Deskopolitan opened one new space since we released the book!
By scrolling down, you'll discover where it is and most importantly, what happened to it! 
The pandemic has changed many things for all of us, but for Aurore, the biggest change she noticed at Deskopolitan is connected to members' daily habits. Keep reading to learn more.

💬 What has changed at Deskopolitan since the publication of the book?

The opening of Voltaire went really well, we had good activity on the filling of this site. Unfortunately, COVID got in the way. We were able to react well and fast and avoided closing our buildings in order to make our spaces accessible for our members. We could not afford to close as that would mean asking companies to shut down their activity because we were closing. That was impossible.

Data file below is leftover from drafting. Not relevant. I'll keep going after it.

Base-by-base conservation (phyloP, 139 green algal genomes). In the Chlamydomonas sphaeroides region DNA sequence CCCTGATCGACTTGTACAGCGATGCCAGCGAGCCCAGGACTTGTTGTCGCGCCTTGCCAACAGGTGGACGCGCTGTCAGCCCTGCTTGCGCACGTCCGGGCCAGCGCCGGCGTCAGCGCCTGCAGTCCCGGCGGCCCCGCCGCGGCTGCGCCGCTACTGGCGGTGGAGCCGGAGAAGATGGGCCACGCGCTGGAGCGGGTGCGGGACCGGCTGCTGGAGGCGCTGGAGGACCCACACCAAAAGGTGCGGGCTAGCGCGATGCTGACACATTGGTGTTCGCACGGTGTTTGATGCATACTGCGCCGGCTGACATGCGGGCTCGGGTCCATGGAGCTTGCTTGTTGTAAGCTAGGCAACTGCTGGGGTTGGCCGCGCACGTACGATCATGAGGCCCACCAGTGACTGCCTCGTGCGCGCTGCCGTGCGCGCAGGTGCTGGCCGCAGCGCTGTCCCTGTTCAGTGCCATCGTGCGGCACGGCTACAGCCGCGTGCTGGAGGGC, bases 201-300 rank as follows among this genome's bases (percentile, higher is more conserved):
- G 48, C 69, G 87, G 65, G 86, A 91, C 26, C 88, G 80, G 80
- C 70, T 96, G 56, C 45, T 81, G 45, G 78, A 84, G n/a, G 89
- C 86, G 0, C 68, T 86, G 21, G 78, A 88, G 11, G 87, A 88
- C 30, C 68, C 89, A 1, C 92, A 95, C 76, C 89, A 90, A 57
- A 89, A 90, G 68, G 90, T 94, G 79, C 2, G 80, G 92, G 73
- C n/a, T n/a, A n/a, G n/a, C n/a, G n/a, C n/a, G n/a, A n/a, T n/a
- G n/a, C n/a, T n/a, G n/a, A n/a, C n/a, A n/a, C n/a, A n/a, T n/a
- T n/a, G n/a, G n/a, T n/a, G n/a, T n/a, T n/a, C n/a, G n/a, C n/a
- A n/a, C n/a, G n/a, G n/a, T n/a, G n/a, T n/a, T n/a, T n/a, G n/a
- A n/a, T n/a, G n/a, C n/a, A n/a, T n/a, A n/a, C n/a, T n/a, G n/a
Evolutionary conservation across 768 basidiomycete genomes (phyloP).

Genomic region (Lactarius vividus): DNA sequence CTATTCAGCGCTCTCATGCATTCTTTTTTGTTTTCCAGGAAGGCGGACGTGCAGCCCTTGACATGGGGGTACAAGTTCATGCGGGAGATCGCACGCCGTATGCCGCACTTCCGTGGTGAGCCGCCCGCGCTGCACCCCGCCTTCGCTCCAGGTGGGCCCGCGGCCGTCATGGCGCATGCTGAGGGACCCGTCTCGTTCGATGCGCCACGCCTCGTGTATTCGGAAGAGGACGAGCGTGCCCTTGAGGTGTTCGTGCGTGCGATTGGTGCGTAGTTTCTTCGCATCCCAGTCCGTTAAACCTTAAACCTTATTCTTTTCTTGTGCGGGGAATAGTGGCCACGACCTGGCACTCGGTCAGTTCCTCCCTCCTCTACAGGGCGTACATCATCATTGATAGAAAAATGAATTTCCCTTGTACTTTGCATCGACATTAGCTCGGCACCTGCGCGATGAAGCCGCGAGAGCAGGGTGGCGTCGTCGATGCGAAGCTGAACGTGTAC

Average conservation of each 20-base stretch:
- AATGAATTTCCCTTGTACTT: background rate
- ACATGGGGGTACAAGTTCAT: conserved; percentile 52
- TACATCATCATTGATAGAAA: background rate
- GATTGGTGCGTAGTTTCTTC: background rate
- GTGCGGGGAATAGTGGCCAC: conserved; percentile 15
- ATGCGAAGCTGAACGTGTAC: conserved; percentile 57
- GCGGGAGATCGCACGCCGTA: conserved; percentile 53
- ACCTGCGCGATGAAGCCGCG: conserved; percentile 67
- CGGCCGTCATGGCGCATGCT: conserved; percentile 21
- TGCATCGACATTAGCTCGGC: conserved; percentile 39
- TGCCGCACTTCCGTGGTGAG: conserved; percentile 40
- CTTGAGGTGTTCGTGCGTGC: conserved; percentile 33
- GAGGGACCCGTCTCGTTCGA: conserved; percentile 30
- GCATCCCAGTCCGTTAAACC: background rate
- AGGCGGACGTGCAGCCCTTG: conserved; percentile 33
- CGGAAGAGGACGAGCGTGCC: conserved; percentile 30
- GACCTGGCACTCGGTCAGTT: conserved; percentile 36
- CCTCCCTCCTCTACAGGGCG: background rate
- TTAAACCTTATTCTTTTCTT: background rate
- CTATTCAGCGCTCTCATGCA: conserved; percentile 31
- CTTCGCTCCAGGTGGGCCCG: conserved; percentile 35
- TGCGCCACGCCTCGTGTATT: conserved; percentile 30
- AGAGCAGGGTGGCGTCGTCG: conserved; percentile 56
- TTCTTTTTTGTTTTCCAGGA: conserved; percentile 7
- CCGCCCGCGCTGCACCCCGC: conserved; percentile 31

As a result, we kept the minimum number of team members on-site, in order to assist the companies who remained, and then the rest of us worked remotely. We were able to put in place the safety measures required so that all our activities could continue. Financially speaking, we helped our members as well by being more flexible. We saw that March and April were really complicated for our community. As our subscription is normally on a month-to-month basis, we allowed our members to defer payments if they committed over the next three months, and gave them a subscription at a preferential rate. This measure enabled us to keep 50% of our customers. We had a positive impact. We were able to avoid being totally empty.